By Chris Worrall
TWI has helped WallJAM bring its sports rebound wall product closer to market by providing advice and know-how in materials, design and fabrication.
A generation ago, it was commonplace for children to play outside. Among other activities, this play often included playing with a ball against a vertical surface such as the wall of a house or garage, or a garden wall. Sadly, such outdoor recreation is on the decline, due in part to a reduction in land availability and in part to a cultural shift towards more sedentary, indoor forms of entertainment such as computer games and online media. One result of this is that the present generation of young children has much less exposure to the skill development routines of, for example, hitting or kicking a ball against a wall.
WallJAM is an interactive rebound wall that is designed to deliver data based on the power and accuracy of a ball strike against an array of sensor-based targets. It offers users a new way of training and offers the perfect platform for improving performance and technique. The wall connects with an app on the user’s phone which allows players to book and play games, upload and compare results and review historic performance data. WallJAM has already attracted a great deal of attention. After successfully testing its pilot at the Harefield Academy in Uxbridge, the company has been shortlisted in the Daily Telegraph Sports Technology Awards in the Most Promising Concept category.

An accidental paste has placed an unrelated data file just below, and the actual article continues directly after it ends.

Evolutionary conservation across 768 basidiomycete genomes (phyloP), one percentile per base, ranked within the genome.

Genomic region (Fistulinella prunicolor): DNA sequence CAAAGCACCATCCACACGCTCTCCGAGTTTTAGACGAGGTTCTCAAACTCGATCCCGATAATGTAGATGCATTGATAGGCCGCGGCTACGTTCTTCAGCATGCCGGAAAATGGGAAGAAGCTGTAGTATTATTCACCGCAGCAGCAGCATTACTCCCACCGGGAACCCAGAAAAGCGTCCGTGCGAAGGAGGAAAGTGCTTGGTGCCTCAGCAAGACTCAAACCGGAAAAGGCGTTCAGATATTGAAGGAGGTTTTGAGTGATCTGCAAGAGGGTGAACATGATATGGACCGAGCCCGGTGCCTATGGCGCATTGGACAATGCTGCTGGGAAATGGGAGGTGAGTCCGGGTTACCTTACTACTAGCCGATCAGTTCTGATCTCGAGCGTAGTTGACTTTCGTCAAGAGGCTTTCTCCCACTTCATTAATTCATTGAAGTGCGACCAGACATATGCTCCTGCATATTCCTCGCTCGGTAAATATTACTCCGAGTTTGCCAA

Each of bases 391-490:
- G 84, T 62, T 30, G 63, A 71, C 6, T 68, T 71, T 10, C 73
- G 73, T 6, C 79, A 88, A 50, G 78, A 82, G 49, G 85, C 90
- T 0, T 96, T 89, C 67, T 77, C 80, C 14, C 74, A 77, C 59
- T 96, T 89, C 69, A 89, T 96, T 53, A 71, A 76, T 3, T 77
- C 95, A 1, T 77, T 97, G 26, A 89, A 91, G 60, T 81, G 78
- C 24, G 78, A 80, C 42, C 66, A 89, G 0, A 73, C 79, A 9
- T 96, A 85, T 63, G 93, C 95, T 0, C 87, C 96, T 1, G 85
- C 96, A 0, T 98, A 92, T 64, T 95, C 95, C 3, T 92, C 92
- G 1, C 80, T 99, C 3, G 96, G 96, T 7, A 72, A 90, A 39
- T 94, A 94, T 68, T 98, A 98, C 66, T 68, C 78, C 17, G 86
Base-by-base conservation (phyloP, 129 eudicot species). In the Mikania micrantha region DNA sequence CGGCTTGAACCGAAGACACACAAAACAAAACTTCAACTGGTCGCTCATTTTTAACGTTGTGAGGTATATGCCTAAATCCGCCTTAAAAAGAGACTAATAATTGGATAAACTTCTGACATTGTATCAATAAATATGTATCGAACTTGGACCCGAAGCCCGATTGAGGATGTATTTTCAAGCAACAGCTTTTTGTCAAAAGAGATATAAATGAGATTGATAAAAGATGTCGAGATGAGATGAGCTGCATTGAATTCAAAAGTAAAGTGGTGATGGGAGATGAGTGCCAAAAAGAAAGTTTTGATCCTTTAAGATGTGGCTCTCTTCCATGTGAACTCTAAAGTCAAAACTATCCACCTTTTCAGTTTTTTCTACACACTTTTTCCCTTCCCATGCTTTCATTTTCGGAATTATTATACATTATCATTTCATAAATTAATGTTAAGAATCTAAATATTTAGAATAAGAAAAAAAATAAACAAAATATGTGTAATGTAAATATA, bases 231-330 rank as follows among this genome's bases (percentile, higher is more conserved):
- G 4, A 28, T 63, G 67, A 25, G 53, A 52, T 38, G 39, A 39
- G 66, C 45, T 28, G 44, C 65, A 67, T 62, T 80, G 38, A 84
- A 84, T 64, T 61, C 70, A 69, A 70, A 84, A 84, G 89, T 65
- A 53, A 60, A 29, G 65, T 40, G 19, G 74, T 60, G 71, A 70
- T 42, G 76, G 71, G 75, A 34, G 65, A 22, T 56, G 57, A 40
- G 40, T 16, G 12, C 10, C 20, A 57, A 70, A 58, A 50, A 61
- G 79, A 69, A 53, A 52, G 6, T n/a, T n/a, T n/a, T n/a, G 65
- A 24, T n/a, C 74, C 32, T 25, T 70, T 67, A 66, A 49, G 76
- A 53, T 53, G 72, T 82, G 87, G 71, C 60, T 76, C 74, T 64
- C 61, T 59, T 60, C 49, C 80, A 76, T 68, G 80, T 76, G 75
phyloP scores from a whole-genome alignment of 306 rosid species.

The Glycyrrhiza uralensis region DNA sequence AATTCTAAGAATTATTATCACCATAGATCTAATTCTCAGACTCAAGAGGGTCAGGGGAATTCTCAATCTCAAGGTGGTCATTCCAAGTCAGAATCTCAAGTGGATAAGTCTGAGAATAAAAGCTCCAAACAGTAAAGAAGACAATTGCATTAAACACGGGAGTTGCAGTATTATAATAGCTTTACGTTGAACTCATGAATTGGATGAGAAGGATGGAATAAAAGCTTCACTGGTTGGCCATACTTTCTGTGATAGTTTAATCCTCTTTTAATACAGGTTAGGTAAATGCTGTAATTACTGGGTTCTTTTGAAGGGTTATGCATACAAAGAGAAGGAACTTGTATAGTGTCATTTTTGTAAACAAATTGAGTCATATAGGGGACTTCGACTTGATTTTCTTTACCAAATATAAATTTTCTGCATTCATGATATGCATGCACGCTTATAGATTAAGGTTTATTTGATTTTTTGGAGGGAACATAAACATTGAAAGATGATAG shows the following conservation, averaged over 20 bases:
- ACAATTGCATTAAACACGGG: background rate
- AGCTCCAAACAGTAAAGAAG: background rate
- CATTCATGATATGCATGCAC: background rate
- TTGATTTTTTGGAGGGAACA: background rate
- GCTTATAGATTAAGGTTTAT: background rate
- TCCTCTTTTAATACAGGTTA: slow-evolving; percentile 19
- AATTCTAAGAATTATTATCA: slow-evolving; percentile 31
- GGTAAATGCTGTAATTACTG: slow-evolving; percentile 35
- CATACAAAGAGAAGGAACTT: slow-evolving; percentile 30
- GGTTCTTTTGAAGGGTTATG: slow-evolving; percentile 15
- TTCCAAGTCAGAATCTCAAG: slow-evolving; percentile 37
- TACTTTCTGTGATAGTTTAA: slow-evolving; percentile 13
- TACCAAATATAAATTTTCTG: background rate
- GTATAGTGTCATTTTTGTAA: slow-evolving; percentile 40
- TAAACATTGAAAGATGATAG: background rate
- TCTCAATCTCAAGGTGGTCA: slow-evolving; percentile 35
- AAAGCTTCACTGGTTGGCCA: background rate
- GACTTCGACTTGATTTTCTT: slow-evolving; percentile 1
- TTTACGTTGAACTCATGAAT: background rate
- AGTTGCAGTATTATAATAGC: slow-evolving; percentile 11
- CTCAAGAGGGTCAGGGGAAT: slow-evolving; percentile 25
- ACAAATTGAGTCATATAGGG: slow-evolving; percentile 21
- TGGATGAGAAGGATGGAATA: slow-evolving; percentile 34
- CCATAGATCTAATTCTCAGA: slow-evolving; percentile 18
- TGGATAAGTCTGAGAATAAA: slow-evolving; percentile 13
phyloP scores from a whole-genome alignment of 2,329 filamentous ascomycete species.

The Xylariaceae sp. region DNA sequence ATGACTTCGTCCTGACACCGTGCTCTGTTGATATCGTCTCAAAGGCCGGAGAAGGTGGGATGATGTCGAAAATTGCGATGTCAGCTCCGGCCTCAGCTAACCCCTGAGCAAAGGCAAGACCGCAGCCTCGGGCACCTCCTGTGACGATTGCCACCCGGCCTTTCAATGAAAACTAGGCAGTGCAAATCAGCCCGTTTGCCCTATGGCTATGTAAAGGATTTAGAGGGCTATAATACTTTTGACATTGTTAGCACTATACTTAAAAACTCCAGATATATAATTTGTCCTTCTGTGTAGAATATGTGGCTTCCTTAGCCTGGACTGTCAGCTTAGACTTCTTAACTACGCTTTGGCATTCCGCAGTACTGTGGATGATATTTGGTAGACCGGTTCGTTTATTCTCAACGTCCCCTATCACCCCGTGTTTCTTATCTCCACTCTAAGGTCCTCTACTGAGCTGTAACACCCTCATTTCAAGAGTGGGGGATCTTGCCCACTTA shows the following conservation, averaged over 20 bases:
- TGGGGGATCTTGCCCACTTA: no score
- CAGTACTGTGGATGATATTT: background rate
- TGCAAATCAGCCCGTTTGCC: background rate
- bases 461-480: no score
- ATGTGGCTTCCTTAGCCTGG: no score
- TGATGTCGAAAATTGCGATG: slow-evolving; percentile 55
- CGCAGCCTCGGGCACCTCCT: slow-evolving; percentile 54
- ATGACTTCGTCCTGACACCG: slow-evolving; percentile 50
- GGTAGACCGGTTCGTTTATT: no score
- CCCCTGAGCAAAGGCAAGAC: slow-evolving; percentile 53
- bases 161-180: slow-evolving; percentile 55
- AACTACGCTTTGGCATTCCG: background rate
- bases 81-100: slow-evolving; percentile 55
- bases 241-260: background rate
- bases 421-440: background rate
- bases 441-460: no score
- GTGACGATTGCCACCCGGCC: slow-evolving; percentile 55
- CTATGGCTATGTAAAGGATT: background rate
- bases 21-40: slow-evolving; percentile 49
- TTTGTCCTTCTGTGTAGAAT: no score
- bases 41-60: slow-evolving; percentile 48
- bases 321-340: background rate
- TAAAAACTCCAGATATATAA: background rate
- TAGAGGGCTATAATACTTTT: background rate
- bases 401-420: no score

Bringing TWI on board
WallJAM contacted TWI for help developing their sports rebound wall product, by investigating and solving material and manufacturing problems.
Expert materials performance consultancy
TWI looked at the materials used in the WallJAM product and carried out a review of their performance, particularly focusing on the materials used to cover the sensor and transmit the force of the ball’s impact. These materials must protect the sensor from damage whilst maintaining the performance of the product, consistently allowing the sensor to correctly detect the position and power of each shot. TWI evaluated the performance of these materials under a range of conditions, finding several solutions that led to an improved design. The project also generated several improvements to the design of the sensor. The product has since made regular appearances on BT Sport, where current and former football stars have tested their skills.